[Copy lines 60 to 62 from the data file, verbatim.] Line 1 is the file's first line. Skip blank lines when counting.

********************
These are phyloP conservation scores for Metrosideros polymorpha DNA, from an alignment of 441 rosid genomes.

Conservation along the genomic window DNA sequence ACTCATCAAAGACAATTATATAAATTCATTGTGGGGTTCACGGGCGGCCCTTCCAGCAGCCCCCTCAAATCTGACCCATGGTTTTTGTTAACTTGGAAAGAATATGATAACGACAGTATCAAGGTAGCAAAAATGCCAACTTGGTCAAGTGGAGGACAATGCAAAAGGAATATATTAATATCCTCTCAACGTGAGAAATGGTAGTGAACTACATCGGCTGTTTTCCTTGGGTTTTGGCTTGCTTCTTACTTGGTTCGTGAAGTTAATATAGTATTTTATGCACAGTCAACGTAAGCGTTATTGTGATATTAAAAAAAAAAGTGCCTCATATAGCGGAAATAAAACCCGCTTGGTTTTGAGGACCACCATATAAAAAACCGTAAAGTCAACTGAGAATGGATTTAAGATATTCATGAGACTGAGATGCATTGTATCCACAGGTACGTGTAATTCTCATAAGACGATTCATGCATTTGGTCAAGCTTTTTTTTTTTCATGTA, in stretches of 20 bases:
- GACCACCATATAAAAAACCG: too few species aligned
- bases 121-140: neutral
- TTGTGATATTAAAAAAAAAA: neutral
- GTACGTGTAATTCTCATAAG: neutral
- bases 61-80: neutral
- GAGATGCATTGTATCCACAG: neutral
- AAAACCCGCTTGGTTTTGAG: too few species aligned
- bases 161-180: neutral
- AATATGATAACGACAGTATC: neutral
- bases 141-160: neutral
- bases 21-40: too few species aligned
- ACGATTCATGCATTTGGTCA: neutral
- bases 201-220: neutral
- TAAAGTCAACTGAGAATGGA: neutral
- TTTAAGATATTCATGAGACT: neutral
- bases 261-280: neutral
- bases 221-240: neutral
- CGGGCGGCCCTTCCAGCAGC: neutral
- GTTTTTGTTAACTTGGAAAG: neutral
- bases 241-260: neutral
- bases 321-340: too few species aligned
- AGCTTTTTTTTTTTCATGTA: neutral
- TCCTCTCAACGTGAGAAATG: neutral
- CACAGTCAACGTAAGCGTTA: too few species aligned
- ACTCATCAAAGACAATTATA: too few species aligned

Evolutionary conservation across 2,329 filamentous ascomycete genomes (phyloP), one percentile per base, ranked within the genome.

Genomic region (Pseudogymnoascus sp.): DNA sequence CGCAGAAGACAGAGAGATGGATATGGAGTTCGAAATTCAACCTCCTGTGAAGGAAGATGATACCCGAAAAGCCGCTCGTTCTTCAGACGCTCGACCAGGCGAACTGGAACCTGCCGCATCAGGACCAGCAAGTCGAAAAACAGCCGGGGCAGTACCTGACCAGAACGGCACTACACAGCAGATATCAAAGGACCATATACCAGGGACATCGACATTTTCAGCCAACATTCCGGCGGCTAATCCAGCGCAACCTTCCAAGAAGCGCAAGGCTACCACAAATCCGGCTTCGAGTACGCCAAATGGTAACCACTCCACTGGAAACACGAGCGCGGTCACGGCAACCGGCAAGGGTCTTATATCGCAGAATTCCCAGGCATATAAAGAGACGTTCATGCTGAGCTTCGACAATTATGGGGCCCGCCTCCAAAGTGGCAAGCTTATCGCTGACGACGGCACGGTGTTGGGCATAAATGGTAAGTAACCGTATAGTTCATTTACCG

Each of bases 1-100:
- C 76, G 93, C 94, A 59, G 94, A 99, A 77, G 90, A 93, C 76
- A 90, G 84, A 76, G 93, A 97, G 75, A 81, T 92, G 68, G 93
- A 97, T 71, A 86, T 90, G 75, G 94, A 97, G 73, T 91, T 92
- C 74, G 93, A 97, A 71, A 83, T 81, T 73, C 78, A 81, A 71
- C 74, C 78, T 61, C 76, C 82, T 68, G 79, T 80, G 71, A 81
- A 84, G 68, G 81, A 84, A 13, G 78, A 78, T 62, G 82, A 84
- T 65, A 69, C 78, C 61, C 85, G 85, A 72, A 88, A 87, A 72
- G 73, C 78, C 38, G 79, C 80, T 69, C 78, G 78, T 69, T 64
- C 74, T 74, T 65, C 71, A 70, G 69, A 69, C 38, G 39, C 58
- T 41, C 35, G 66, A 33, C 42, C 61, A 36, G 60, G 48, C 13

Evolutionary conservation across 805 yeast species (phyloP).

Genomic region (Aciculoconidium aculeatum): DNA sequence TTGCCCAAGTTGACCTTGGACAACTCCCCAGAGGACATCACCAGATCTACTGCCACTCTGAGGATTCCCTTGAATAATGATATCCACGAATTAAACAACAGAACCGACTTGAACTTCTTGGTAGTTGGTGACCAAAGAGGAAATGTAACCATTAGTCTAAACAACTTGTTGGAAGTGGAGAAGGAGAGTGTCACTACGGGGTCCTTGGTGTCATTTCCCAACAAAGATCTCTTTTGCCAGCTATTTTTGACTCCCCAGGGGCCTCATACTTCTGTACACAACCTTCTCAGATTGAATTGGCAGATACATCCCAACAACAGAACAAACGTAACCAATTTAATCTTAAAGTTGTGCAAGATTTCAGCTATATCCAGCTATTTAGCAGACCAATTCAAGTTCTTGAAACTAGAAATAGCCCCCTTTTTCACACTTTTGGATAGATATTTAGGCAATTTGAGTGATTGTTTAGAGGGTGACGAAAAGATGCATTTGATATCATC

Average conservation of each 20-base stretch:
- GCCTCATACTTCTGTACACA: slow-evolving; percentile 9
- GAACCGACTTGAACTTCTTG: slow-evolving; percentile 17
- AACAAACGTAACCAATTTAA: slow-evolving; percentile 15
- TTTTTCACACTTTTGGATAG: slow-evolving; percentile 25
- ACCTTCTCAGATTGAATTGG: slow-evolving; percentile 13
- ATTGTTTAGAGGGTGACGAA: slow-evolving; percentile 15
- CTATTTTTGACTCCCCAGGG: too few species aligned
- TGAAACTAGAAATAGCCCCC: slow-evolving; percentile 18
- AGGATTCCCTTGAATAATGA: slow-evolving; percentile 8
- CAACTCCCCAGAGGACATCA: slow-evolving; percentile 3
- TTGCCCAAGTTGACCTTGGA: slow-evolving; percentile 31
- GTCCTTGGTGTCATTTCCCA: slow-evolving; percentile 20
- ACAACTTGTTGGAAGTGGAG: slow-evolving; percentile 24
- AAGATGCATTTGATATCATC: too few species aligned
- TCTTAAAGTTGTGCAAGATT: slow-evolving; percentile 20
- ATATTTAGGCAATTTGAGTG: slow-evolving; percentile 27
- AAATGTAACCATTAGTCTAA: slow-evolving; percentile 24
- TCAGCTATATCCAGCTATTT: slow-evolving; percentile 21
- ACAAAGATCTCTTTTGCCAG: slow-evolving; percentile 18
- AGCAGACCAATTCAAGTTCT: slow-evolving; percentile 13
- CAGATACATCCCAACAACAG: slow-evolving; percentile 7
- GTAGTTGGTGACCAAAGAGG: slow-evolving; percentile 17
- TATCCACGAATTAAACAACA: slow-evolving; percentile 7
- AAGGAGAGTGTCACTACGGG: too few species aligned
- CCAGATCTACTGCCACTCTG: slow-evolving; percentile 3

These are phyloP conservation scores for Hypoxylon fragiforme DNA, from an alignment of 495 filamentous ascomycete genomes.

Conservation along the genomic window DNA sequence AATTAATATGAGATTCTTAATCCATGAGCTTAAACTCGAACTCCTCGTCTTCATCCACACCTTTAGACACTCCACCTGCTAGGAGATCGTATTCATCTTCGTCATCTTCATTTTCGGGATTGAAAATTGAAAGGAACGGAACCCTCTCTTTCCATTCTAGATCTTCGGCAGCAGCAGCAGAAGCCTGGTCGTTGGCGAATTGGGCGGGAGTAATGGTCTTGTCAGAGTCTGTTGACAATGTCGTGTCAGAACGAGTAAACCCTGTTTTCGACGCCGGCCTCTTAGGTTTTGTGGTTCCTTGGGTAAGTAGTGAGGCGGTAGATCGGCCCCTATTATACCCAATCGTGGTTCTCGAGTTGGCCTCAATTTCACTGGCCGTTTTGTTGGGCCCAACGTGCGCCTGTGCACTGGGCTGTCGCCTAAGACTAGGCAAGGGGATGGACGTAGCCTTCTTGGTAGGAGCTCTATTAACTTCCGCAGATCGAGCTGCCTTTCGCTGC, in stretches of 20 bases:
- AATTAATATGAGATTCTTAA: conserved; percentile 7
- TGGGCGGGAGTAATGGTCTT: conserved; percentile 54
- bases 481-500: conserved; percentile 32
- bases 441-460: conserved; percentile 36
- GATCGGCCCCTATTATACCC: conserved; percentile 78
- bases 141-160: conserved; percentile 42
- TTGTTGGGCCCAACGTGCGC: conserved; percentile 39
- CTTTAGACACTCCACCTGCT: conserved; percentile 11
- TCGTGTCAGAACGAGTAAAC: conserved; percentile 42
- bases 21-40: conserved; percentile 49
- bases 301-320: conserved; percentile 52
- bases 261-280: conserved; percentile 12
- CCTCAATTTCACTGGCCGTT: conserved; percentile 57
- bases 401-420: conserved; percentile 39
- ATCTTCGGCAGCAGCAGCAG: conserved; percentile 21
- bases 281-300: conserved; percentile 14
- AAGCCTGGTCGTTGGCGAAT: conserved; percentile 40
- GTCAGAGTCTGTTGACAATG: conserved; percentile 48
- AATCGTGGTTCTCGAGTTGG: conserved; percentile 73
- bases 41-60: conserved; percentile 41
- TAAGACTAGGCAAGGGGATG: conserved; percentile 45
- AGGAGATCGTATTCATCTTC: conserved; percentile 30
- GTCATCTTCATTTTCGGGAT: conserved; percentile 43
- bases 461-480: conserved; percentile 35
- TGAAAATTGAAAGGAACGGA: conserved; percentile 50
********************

- AAATGTAACCATTAGTCTAA: slow-evolving; percentile 24
- TCAGCTATATCCAGCTATTT: slow-evolving; percentile 21
- ACAAAGATCTCTTTTGCCAG: slow-evolving; percentile 18